Google Streetview

3. University of Pennsylvania

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While attending Crozer Theological Seminary, MLK also audited classes in philosophy in the Graduate School of Arts and Sciences at the University of Pennsylvania.

Courtesy of f11photo / Shutterstock.com.

4. Calvary Baptist Church

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1616 W 2nd St
Chester, PA 19013

While attending seminary, MLK grew close to Reverend J. Pius Barbour, the pastor at Calvary Baptist Church in Chester. He often had meals at the reverend’s house and served as a student pastor at his church. When MLK later received the Nobel Prize, he immediately returned to visit Barbour.

Interesting note: Even without MLK’s connection, the church has an important history; it was founded by a group of freed slaves who had traveled to Pennsylvania from Virginia in the 1870s.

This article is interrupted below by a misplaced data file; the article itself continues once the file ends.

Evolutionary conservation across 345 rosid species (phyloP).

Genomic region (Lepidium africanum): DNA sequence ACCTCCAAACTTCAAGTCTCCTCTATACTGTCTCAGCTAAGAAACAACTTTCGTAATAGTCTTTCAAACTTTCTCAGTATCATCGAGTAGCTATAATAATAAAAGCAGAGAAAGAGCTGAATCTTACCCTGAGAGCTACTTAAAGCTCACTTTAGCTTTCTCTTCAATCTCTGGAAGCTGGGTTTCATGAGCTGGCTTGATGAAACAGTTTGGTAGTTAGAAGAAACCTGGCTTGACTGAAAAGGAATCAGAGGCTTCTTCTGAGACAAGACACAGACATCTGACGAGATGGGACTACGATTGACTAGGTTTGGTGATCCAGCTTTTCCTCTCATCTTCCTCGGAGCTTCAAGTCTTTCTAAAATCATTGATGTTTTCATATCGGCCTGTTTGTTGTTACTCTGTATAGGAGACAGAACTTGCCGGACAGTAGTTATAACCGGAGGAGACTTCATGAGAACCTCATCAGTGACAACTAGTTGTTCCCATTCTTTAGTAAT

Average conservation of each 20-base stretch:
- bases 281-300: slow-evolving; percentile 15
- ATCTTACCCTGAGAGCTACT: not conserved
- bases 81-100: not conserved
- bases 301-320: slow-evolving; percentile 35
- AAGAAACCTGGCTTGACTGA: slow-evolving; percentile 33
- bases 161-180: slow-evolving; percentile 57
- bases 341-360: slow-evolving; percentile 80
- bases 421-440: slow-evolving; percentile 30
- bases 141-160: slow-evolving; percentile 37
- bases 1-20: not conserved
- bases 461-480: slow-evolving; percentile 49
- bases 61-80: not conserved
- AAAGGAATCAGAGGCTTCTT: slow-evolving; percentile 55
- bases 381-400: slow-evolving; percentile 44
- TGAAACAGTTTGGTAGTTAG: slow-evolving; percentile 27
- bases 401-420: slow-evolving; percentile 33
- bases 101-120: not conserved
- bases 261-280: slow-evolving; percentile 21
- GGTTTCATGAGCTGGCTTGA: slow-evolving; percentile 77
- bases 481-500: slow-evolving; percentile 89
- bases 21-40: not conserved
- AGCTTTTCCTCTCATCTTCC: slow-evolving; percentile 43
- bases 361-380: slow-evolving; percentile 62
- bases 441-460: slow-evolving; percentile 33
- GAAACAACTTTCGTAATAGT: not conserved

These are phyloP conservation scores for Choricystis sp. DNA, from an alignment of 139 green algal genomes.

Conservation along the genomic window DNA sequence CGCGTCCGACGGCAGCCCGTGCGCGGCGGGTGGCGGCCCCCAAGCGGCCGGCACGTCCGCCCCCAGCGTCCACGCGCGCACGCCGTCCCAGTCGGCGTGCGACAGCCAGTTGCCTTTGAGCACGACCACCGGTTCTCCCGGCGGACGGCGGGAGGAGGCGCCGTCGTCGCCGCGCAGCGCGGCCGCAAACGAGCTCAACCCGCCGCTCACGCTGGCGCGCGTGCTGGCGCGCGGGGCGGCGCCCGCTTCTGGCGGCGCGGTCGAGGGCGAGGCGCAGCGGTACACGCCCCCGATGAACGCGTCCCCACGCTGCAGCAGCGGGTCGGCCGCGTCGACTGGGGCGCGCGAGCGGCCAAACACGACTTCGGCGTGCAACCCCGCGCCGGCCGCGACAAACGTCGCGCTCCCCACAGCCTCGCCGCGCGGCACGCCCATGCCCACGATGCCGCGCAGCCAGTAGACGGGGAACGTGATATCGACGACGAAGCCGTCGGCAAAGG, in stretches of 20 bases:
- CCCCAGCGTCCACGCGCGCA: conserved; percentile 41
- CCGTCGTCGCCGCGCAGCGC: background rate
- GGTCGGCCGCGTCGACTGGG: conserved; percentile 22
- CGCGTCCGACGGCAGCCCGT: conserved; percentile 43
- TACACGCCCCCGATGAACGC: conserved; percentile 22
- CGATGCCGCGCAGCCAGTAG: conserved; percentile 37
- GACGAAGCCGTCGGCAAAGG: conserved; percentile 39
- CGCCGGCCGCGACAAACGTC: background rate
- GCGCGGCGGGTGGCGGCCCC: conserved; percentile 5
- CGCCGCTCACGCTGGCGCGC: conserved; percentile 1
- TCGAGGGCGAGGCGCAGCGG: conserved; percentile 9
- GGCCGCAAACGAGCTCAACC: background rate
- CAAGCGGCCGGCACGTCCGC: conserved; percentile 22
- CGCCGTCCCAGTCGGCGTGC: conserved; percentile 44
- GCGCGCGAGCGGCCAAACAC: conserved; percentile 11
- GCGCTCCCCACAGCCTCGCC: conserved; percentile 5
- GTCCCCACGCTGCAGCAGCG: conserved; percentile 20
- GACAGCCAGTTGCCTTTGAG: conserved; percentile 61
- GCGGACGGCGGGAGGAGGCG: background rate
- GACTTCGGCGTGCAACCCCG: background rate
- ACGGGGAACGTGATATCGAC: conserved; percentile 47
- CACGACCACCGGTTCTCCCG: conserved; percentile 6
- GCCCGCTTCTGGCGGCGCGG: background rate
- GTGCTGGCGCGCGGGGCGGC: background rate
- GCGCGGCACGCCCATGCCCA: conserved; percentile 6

5. Fellowship House

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1431 Brown St
Philadelphia, PA 19130

MLK, Jr. was here in 1950 to hear Howard University President Mordecai Johnson speak about Mahatma Gandhi. He found the speech “profound and electrifying.” In 1965, the Fellowship House planned a controversial visit for MLK, where he addressed a breakfast meeting. The original Fellowship House, which was an interfaith and interracial community center, no longer exists.

Courtesy of Wikimedia Commons

6. Lincoln University

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1570 Baltimore Pike
Lincoln University, PA 19352

On June 6, 1961, MLK, Jr. delivered a commencement speech at Lincoln University, where he was awarded an honorary doctorate of law. In his speech, MLK addressed the American dream, saying, “In a real sense, America is essentially a dream, a dream as yet unfulfilled.”

7. Bright Hope Baptist Church

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1601 N 12th St
Philadelphia, PA 19122